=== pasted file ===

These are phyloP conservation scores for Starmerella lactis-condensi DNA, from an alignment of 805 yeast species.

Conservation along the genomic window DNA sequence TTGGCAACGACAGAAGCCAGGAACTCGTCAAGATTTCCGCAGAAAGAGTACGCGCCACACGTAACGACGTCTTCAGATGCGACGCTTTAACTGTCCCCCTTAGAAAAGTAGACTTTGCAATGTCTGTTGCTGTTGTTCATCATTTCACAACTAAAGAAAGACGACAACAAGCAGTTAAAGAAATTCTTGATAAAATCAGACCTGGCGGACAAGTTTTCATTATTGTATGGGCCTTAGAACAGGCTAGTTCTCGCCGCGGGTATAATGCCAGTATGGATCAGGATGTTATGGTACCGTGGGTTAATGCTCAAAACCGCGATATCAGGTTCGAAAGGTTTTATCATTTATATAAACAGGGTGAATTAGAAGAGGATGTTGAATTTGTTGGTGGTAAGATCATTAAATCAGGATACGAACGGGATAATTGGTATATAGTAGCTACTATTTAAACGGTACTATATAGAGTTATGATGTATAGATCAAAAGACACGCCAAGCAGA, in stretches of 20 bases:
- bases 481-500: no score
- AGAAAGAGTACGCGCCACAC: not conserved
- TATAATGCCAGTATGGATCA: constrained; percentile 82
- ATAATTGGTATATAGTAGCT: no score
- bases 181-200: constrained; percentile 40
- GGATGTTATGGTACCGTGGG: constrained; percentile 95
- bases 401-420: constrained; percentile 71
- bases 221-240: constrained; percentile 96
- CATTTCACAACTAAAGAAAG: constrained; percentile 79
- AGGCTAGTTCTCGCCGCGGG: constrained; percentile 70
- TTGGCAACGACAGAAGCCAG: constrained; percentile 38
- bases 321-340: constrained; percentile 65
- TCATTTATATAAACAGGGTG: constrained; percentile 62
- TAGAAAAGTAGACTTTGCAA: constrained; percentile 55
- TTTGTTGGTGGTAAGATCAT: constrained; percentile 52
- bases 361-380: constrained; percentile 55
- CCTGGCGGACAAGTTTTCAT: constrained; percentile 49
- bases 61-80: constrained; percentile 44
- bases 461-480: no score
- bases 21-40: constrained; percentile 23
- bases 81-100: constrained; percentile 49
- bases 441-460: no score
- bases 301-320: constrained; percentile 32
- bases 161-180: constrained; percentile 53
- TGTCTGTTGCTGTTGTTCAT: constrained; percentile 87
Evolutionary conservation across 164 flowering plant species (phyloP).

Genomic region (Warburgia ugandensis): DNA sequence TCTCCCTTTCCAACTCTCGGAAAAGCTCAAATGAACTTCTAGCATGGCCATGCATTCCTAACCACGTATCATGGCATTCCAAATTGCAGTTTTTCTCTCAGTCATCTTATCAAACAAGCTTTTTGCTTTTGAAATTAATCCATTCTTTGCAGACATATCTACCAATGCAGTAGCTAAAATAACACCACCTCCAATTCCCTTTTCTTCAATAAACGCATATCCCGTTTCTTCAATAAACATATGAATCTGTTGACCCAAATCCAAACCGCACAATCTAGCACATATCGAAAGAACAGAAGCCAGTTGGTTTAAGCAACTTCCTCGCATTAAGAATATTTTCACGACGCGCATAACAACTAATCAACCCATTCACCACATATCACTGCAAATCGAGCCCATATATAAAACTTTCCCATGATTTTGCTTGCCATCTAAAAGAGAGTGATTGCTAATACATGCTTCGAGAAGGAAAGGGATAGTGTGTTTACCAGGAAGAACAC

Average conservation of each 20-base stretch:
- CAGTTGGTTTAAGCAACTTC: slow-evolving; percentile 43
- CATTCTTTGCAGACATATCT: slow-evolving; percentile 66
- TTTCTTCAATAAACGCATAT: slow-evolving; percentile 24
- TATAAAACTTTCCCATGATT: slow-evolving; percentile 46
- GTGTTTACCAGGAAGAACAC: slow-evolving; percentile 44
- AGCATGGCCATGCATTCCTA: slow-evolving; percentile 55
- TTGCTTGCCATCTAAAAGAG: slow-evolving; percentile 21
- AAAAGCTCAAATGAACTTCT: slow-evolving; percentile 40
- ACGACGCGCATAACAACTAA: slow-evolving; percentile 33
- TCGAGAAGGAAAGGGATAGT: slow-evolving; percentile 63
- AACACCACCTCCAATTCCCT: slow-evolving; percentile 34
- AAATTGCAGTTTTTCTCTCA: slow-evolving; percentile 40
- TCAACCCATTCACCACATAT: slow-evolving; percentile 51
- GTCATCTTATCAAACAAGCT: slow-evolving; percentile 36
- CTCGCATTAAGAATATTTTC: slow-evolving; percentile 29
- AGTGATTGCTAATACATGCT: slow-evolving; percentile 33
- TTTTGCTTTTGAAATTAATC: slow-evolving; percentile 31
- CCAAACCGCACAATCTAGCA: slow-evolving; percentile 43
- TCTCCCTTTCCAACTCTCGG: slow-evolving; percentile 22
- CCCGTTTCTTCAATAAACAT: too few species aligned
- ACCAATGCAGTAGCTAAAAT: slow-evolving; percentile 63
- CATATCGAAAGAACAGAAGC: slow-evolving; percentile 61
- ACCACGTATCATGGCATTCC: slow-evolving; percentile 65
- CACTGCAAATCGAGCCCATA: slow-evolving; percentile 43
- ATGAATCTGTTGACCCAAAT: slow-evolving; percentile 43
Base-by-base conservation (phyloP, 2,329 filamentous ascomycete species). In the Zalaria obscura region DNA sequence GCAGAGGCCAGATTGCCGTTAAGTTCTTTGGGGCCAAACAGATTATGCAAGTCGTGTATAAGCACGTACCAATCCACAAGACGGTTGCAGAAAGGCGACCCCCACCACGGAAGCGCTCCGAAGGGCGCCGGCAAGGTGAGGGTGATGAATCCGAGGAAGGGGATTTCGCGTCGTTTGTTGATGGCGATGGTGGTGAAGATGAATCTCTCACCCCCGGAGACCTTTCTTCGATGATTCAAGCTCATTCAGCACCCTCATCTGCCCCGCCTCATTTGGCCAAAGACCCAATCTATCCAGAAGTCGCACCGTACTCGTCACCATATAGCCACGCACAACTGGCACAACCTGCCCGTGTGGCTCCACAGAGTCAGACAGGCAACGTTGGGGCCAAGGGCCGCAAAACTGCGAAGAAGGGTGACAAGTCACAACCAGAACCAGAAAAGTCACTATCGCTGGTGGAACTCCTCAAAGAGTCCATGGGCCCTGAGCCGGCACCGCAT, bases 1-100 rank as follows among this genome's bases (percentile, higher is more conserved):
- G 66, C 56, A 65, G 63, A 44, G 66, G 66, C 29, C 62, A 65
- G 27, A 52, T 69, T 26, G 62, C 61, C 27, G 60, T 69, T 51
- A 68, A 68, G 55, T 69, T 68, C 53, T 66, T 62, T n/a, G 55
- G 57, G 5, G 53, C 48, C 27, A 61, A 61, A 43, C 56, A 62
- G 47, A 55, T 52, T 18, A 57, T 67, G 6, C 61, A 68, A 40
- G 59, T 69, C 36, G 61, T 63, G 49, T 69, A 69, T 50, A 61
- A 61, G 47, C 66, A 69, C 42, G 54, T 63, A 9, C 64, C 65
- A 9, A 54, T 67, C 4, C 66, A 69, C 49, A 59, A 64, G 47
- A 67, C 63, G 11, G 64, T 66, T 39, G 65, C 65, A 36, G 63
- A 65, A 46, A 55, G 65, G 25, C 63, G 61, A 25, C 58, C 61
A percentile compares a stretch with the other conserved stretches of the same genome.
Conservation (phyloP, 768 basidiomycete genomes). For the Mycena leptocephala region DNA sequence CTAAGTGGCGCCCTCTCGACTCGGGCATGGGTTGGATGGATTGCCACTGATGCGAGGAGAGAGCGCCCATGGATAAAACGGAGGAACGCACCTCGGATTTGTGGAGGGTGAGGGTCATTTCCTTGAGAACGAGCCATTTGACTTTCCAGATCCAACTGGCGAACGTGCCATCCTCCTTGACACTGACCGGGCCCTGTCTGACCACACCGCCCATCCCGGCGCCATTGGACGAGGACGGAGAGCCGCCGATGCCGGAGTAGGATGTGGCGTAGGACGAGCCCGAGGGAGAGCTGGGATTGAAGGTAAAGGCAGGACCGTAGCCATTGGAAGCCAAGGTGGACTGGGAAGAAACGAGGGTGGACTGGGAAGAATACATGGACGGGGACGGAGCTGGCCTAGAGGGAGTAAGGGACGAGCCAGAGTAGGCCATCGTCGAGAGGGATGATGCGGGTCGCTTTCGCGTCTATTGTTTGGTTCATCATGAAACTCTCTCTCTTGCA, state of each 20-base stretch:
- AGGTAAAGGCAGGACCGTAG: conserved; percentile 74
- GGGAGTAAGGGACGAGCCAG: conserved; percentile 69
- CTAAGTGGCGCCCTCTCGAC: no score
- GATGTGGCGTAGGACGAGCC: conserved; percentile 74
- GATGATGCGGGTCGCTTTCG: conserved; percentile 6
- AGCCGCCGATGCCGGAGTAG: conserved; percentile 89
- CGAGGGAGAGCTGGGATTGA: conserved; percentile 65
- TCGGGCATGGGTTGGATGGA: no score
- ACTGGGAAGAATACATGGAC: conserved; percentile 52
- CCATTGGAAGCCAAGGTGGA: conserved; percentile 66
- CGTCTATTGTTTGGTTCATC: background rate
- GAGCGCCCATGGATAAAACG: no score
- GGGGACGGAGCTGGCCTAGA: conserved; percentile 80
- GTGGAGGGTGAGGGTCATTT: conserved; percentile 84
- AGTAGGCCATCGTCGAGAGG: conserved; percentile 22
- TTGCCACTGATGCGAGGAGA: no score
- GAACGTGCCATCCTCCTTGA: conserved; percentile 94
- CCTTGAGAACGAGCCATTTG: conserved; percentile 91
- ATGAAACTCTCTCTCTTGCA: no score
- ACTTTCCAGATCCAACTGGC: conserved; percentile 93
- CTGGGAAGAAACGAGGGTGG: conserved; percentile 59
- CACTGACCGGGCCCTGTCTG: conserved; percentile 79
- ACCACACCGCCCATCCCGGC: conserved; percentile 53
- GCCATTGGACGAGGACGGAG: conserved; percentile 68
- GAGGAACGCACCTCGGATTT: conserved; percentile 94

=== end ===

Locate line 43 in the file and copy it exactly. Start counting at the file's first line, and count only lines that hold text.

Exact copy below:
- TCAACCCATTCACCACATAT: slow-evolving; percentile 51